We honor George Washington more than any other American. A state and dozens of cities, towns, and counties are named for him, as are mountains, parks, universities, bridges, highways, and streets. His home, lovingly maintained for more than 160 years by private citizens rather than the government, is a national treasure attracting nearly a million visitors each year. Hundreds of statues and dozens of monuments are dedicated to his memory. The greatest is an obelisk —the tallest monumental column in the world—in the heart of the capital city we named in his honor during his lifetime.
As we celebrate our national independence at a time of crisis in our cultural life, we should reflect on what he did to merit such honor.
George Washington was born into a world ruled by kings, where no one was truly free. Slavery and servitude were common. The right to participate in public life was limited to men of property. People were subjects, not citizens. No one was secure in the right to speak or worship freely. Women were subordinated to men — their talents stifled, their natural rights ignored, and their civil rights denied. It was a world of grotesque injustice, repellent to the modern mind.
Washington was born into privilege and grew to manhood in that world. At forty-three, having secured wealth and influence, he risked everything to command an army to secure the liberty and independence of the United States. It was an army of ordinary men—farmers and tradesmen, young and old, from every part of the new country. He forged them into an army of free men. He led that army through trials few could have endured.
After eight years of war, they won the independence of the first great republic of modern times—a nation dedicated to the proposition that all men are created equal, and endowed by their Creator with inalienable rights to life, liberty and the pursuit of happiness—a nation dedicated, not to the interests of kings and aristocrats, but to the interests of ordinary people. Nothing like it had ever existed.
Washington worked to perfect our nation. He worked to cement the fragile union so the country might survive in a world of predatory powers. He called on Americans to sacrifice their selfish interests for the public good, and spent his life in public service, neglecting his private affairs while devoting his days and nights to the business of the United States.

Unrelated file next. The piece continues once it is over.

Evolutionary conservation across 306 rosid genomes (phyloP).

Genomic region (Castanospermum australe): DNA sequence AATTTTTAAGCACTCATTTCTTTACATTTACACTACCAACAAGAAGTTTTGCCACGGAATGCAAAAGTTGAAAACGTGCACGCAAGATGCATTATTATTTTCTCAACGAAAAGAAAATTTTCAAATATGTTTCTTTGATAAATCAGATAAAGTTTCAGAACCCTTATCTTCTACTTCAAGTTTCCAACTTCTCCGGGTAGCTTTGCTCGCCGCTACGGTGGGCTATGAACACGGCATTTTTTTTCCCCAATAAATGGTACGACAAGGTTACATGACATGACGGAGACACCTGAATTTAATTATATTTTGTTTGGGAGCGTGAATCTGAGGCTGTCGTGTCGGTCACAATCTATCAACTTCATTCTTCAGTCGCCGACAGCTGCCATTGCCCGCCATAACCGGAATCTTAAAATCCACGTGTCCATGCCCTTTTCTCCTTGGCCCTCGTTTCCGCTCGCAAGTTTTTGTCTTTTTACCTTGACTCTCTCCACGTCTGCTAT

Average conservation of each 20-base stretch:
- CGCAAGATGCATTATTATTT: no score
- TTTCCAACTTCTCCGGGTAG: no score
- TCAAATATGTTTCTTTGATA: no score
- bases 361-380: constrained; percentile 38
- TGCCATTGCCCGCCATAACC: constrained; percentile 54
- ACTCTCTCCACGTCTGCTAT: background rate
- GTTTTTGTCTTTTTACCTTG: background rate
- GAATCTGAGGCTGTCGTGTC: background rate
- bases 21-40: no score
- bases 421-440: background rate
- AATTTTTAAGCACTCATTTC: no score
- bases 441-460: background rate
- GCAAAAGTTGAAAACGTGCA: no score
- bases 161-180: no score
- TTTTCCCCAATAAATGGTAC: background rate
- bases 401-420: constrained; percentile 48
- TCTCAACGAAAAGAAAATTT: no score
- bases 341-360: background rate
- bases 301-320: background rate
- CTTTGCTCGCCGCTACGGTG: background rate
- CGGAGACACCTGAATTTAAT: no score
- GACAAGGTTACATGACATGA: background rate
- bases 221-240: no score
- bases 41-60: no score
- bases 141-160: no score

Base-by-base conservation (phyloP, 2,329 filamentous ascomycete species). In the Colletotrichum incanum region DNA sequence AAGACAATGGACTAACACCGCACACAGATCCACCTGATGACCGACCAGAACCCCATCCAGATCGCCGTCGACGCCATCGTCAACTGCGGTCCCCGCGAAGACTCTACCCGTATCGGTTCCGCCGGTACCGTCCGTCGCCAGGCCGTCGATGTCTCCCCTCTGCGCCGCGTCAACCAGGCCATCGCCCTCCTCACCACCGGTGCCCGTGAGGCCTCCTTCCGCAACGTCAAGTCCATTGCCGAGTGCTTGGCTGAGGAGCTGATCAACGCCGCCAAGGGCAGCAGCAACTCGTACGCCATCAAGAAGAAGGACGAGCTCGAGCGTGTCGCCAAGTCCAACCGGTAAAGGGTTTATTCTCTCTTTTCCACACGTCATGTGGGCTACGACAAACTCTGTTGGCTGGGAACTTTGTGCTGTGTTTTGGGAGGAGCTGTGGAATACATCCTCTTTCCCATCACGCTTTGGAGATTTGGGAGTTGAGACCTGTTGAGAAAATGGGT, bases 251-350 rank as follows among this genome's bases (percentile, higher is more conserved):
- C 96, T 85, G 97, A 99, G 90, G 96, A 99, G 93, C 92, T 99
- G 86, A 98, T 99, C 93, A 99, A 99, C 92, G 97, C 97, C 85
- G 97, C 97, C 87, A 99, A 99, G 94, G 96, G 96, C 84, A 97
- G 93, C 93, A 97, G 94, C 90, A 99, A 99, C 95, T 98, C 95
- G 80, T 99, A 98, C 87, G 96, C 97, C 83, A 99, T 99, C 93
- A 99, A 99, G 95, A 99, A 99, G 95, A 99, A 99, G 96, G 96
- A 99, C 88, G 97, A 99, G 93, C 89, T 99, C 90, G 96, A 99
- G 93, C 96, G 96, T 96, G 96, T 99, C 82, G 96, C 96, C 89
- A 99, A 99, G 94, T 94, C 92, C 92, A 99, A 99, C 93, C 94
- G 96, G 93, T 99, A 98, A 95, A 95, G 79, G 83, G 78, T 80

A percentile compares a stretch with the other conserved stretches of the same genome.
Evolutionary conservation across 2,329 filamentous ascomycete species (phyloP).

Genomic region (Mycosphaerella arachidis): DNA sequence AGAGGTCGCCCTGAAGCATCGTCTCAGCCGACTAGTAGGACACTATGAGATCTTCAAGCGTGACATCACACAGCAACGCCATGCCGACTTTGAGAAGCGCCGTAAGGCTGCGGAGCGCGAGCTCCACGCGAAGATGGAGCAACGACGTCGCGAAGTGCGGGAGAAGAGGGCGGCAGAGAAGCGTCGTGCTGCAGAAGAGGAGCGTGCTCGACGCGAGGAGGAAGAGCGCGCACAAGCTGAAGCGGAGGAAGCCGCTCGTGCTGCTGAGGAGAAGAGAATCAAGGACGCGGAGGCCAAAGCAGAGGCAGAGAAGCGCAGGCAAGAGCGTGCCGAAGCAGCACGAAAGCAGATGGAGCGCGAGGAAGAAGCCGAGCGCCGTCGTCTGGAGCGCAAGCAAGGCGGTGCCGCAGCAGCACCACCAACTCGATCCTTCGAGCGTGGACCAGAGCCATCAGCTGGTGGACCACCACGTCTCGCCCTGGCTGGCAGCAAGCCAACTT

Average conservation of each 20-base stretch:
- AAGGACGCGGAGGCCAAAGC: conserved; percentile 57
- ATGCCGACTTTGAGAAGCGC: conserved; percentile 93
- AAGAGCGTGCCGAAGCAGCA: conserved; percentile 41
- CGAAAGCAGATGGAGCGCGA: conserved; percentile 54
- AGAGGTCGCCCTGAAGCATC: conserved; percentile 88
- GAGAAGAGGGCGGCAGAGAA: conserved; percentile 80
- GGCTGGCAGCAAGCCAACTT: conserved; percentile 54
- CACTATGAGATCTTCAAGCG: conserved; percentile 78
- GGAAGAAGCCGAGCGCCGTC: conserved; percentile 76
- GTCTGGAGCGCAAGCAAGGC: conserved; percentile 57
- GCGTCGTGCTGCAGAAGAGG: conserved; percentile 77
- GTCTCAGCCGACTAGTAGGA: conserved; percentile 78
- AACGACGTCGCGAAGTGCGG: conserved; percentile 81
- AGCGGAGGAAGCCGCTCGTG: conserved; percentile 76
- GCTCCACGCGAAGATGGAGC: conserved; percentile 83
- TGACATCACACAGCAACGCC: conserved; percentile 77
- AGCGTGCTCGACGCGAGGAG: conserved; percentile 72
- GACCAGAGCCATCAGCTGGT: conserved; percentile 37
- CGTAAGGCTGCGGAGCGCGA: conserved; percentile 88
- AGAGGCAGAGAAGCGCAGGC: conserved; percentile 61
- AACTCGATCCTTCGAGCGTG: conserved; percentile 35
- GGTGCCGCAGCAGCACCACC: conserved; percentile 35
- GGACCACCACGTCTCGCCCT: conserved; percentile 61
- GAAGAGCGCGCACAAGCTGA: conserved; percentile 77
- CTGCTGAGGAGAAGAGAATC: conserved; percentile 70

It was an imperfect nation. Grotesque injustices remained. Yet with each year those injustices became harder to rationalize.
No sooner had the revolutionary generation declared that all men are created equal than the injustice of slavery became a subject of national debate that did not end until slavery was extinguished. No sooner had the revolutionaries declared that all men are created equal than women began to assert that same equality, and to demand the same inalienable rights so proudly asserted as the rights of men.
George Washington was not perfect, but he worked to build a more perfect union. He and the women and men who struggled with him laid the foundation of our freedom in a time of darkness and oppression. They did not finish demolishing the vast framework of injustice they inherited. That has been the task of subsequent generations, including our own. It has been the work of many hands and many minds — of all races, of both sexes — of men and women from many lands, who have come to this great republic to find freedom, and of men and women of our own land, denied freedom, who have followed Washington and fought for liberty.
We ask all Americans to join us in honoring him and those who stood with him, remembering the words of President Obama’s first Inaugural Address: “Let us mark this day with remembrance of who we are and how far we have traveled. In the year of America’s birth, in the coldest of months, a small band of patriots huddled by dying campfires on the shores of an icy river. The capital was abandoned. The enemy was advancing. The snow was stained with blood. At the moment when the outcome of our revolution was most in doubt, the father of our nation ordered these words to be read to the people: ‘Let it be told to the future world . . . that in the depth of winter, when nothing but hope and virtue could survive . . . that the city and the country, alarmed at one common danger, came forth to meet it.’”
Wherever men and women fight for liberty, they fight in the spirit of George Washington. Wherever men and women are oppressed—wherever tyrants rule, and wherever people, young and old, are victims of ignorance and bigotry, of racism or sexism—wherever their liberties are denied, trampled or ignored, and people rise up, defiant and proud to demand their inalienable rights—the spirit of George Washington is with them. We should honor him as long as our love of freedom endures.
Above: Washington’s Birthday by Charles Baugniet, 1878, Indianapolis Museum of Art
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